Answer The Tough Questions
Even if you don’t have an origin story that you think is worth telling, there has to be something about what you’re doing that is interesting enough to share with the world, or else you probably shouldn’t be starting a consumer brand. It’s important to not only get excited about what you’re doing today, but also your vision for the future. What do you want to be famous for as a company? Why does your thing have to exist in the world? What are your core values, the things you would never compromise on? What are your core competencies, the things you do so well you could teach other people to do them? These questions are critical, and how comfortable you are with the answers will say a ton about where you will go.
The Other Big Part Of Our Story
Beyond our origin story, the other big key to our success has been our people. In five years of business, only one person has left our company. We put a lot of time and effort into creating the kind of positive, diverse, free-thinking environment that we all want to hang out in. I guess that’s part of our story as well. We volunteer together regularly, we have unlimited vacation days and we cover 100% of health care. We try to create a culture that fits into the way people are living their lives — because great people make great companies.
We take the same approach to company culture as we take to the wider brand. In today’s consumer landscape, you can’t build a brand by asking consumers to come into a fairytale land that you create for them. You have to meet them where and how they are living their lives. You have to make your brand adaptable to their individual world, their vision of how they want to live their life. It’s the same with company culture. We’re trying to fit Bombas into the way our people are living their lives, not asking them to leave their personal life outside when they walk through the doors.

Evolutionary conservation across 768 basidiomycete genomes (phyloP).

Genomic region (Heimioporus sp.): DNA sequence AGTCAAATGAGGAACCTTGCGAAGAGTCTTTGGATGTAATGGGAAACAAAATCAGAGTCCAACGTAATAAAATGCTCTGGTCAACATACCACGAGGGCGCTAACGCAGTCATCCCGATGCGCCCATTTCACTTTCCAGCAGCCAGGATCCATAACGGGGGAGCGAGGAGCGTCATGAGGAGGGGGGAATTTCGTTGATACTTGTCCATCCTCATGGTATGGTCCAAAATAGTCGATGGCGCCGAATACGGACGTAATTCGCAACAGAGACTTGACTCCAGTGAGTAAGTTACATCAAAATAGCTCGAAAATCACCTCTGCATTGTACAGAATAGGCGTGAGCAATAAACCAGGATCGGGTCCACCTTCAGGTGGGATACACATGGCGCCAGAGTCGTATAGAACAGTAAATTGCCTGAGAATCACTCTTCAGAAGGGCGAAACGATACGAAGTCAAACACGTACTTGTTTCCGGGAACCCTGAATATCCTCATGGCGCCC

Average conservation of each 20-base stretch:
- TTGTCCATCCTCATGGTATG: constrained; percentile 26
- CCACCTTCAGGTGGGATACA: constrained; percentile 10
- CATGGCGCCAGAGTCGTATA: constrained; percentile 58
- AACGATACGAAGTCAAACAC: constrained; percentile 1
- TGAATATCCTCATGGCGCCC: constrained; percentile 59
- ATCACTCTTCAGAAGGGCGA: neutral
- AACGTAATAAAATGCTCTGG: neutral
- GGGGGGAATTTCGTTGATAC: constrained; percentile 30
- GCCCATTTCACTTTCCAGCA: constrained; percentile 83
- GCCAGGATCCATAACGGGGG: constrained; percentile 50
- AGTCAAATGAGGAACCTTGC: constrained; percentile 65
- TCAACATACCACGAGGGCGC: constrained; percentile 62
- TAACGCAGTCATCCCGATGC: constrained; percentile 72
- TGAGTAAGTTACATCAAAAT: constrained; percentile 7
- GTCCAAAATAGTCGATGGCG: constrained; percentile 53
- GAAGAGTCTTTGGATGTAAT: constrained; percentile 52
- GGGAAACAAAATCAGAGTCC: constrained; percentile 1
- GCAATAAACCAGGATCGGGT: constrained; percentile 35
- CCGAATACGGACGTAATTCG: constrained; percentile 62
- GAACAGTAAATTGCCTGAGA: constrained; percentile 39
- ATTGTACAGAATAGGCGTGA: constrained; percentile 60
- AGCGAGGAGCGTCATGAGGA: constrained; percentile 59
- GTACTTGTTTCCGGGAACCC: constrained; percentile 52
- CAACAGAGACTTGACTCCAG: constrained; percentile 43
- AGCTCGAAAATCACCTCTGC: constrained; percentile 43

It’s Just Socks
One last thing: above all else, we always say “it’s just socks”. We know it’s more than that. We know the company we built is important to a lot of people. But we also know that we are lucky to be where we are and that our work supports people out there doing way more important and meaningful work than we are. This just serves to remind us not to take ourselves too seriously. It’s just business. It’s just socks. Might as well have a whole lot of fun with it.
Randy Goldberg is the co-founder and chief branding officer of Bombas. He is responsible for bringing the brand to life, creatively conveying the Bombas brand and mission, and helping to design a sock that boasts a combination of fashion, function, and philanthropy. Randy graduated from The McDonough School of Business at Georgetown University with a BS in Finance, and is a veteran in digital creative, copywriting, strategy and branding. In addition to BOMBAS, Randy is the founder of two additional companies, which he currently runs—Tennis Partners, a creative consultancy, and Pop Up Flea, a personally curated pop-up market of new and vintage men's goods.